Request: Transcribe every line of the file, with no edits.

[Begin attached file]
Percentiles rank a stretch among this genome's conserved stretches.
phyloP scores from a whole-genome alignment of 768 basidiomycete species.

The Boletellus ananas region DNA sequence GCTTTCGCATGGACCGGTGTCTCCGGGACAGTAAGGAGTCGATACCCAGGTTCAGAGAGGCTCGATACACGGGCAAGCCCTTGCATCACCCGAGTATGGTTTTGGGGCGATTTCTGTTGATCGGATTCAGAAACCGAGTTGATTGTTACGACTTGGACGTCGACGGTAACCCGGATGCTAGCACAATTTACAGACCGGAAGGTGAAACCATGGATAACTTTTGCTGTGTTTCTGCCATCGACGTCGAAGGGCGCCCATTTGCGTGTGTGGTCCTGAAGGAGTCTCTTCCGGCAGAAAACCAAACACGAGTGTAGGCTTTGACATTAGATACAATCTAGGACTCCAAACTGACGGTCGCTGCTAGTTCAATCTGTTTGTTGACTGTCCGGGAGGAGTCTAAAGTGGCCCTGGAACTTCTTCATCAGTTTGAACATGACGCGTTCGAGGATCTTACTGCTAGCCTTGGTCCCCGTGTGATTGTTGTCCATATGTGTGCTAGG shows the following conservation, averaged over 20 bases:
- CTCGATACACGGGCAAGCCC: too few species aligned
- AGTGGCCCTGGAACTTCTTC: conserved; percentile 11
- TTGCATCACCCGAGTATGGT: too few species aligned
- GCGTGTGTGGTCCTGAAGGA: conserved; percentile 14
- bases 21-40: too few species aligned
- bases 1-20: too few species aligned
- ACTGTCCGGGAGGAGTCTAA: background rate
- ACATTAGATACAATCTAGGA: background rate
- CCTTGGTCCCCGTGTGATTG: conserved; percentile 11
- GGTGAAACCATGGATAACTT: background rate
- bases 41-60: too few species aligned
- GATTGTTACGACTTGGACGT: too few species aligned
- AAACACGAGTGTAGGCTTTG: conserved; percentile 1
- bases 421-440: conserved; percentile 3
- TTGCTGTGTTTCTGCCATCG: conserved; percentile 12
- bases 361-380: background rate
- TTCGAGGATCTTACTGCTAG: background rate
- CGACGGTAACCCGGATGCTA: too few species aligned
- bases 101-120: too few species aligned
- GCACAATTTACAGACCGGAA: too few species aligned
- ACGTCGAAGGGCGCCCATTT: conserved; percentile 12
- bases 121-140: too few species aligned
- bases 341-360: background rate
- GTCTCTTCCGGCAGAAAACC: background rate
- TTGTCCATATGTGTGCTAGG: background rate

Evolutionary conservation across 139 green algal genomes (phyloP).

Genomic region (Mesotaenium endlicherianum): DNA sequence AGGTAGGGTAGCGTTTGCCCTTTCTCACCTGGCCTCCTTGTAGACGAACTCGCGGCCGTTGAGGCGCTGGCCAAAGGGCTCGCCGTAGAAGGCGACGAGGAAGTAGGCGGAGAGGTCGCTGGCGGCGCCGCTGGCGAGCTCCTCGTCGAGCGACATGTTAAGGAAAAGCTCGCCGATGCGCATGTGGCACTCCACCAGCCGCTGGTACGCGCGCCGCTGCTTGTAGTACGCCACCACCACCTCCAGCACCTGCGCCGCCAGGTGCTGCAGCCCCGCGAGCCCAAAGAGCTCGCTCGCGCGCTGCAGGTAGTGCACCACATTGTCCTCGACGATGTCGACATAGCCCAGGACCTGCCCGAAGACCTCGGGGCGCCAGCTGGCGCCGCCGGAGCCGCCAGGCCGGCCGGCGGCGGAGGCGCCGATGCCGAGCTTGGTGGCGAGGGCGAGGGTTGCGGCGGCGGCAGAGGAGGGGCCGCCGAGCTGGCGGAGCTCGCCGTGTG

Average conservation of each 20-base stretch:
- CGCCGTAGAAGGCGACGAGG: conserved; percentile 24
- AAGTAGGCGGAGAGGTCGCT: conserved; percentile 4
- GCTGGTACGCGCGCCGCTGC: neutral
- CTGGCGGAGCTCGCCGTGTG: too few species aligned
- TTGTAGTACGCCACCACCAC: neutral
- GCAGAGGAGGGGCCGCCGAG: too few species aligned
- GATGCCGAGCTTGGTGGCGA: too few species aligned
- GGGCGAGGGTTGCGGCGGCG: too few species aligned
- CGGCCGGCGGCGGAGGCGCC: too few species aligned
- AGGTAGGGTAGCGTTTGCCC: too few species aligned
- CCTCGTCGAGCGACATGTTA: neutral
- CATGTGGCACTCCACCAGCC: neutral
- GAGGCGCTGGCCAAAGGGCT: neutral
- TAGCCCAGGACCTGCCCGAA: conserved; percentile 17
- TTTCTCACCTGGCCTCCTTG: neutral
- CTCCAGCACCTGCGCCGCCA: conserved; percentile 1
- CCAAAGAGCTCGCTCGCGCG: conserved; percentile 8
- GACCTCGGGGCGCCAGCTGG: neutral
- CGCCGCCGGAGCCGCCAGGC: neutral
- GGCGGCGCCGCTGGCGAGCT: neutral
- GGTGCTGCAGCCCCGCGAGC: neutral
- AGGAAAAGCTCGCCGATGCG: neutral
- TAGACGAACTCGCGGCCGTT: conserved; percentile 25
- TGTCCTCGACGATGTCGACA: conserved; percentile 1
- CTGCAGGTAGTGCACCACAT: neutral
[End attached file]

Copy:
Percentiles rank a stretch among this genome's conserved stretches.
phyloP scores from a whole-genome alignment of 768 basidiomycete species.

The Boletellus ananas region DNA sequence GCTTTCGCATGGACCGGTGTCTCCGGGACAGTAAGGAGTCGATACCCAGGTTCAGAGAGGCTCGATACACGGGCAAGCCCTTGCATCACCCGAGTATGGTTTTGGGGCGATTTCTGTTGATCGGATTCAGAAACCGAGTTGATTGTTACGACTTGGACGTCGACGGTAACCCGGATGCTAGCACAATTTACAGACCGGAAGGTGAAACCATGGATAACTTTTGCTGTGTTTCTGCCATCGACGTCGAAGGGCGCCCATTTGCGTGTGTGGTCCTGAAGGAGTCTCTTCCGGCAGAAAACCAAACACGAGTGTAGGCTTTGACATTAGATACAATCTAGGACTCCAAACTGACGGTCGCTGCTAGTTCAATCTGTTTGTTGACTGTCCGGGAGGAGTCTAAAGTGGCCCTGGAACTTCTTCATCAGTTTGAACATGACGCGTTCGAGGATCTTACTGCTAGCCTTGGTCCCCGTGTGATTGTTGTCCATATGTGTGCTAGG shows the following conservation, averaged over 20 bases:
- CTCGATACACGGGCAAGCCC: too few species aligned
- AGTGGCCCTGGAACTTCTTC: conserved; percentile 11
- TTGCATCACCCGAGTATGGT: too few species aligned
- GCGTGTGTGGTCCTGAAGGA: conserved; percentile 14
- bases 21-40: too few species aligned
- bases 1-20: too few species aligned
- ACTGTCCGGGAGGAGTCTAA: background rate
- ACATTAGATACAATCTAGGA: background rate
- CCTTGGTCCCCGTGTGATTG: conserved; percentile 11
- GGTGAAACCATGGATAACTT: background rate
- bases 41-60: too few species aligned
- GATTGTTACGACTTGGACGT: too few species aligned
- AAACACGAGTGTAGGCTTTG: conserved; percentile 1
- bases 421-440: conserved; percentile 3
- TTGCTGTGTTTCTGCCATCG: conserved; percentile 12
- bases 361-380: background rate
- TTCGAGGATCTTACTGCTAG: background rate
- CGACGGTAACCCGGATGCTA: too few species aligned
- bases 101-120: too few species aligned
- GCACAATTTACAGACCGGAA: too few species aligned
- ACGTCGAAGGGCGCCCATTT: conserved; percentile 12
- bases 121-140: too few species aligned
- bases 341-360: background rate
- GTCTCTTCCGGCAGAAAACC: background rate
- TTGTCCATATGTGTGCTAGG: background rate

Evolutionary conservation across 139 green algal genomes (phyloP).

Genomic region (Mesotaenium endlicherianum): DNA sequence AGGTAGGGTAGCGTTTGCCCTTTCTCACCTGGCCTCCTTGTAGACGAACTCGCGGCCGTTGAGGCGCTGGCCAAAGGGCTCGCCGTAGAAGGCGACGAGGAAGTAGGCGGAGAGGTCGCTGGCGGCGCCGCTGGCGAGCTCCTCGTCGAGCGACATGTTAAGGAAAAGCTCGCCGATGCGCATGTGGCACTCCACCAGCCGCTGGTACGCGCGCCGCTGCTTGTAGTACGCCACCACCACCTCCAGCACCTGCGCCGCCAGGTGCTGCAGCCCCGCGAGCCCAAAGAGCTCGCTCGCGCGCTGCAGGTAGTGCACCACATTGTCCTCGACGATGTCGACATAGCCCAGGACCTGCCCGAAGACCTCGGGGCGCCAGCTGGCGCCGCCGGAGCCGCCAGGCCGGCCGGCGGCGGAGGCGCCGATGCCGAGCTTGGTGGCGAGGGCGAGGGTTGCGGCGGCGGCAGAGGAGGGGCCGCCGAGCTGGCGGAGCTCGCCGTGTG

Average conservation of each 20-base stretch:
- CGCCGTAGAAGGCGACGAGG: conserved; percentile 24
- AAGTAGGCGGAGAGGTCGCT: conserved; percentile 4
- GCTGGTACGCGCGCCGCTGC: neutral
- CTGGCGGAGCTCGCCGTGTG: too few species aligned
- TTGTAGTACGCCACCACCAC: neutral
- GCAGAGGAGGGGCCGCCGAG: too few species aligned
- GATGCCGAGCTTGGTGGCGA: too few species aligned
- GGGCGAGGGTTGCGGCGGCG: too few species aligned
- CGGCCGGCGGCGGAGGCGCC: too few species aligned
- AGGTAGGGTAGCGTTTGCCC: too few species aligned
- CCTCGTCGAGCGACATGTTA: neutral
- CATGTGGCACTCCACCAGCC: neutral
- GAGGCGCTGGCCAAAGGGCT: neutral
- TAGCCCAGGACCTGCCCGAA: conserved; percentile 17
- TTTCTCACCTGGCCTCCTTG: neutral
- CTCCAGCACCTGCGCCGCCA: conserved; percentile 1
- CCAAAGAGCTCGCTCGCGCG: conserved; percentile 8
- GACCTCGGGGCGCCAGCTGG: neutral
- CGCCGCCGGAGCCGCCAGGC: neutral
- GGCGGCGCCGCTGGCGAGCT: neutral
- GGTGCTGCAGCCCCGCGAGC: neutral
- AGGAAAAGCTCGCCGATGCG: neutral
- TAGACGAACTCGCGGCCGTT: conserved; percentile 25
- TGTCCTCGACGATGTCGACA: conserved; percentile 1
- CTGCAGGTAGTGCACCACAT: neutral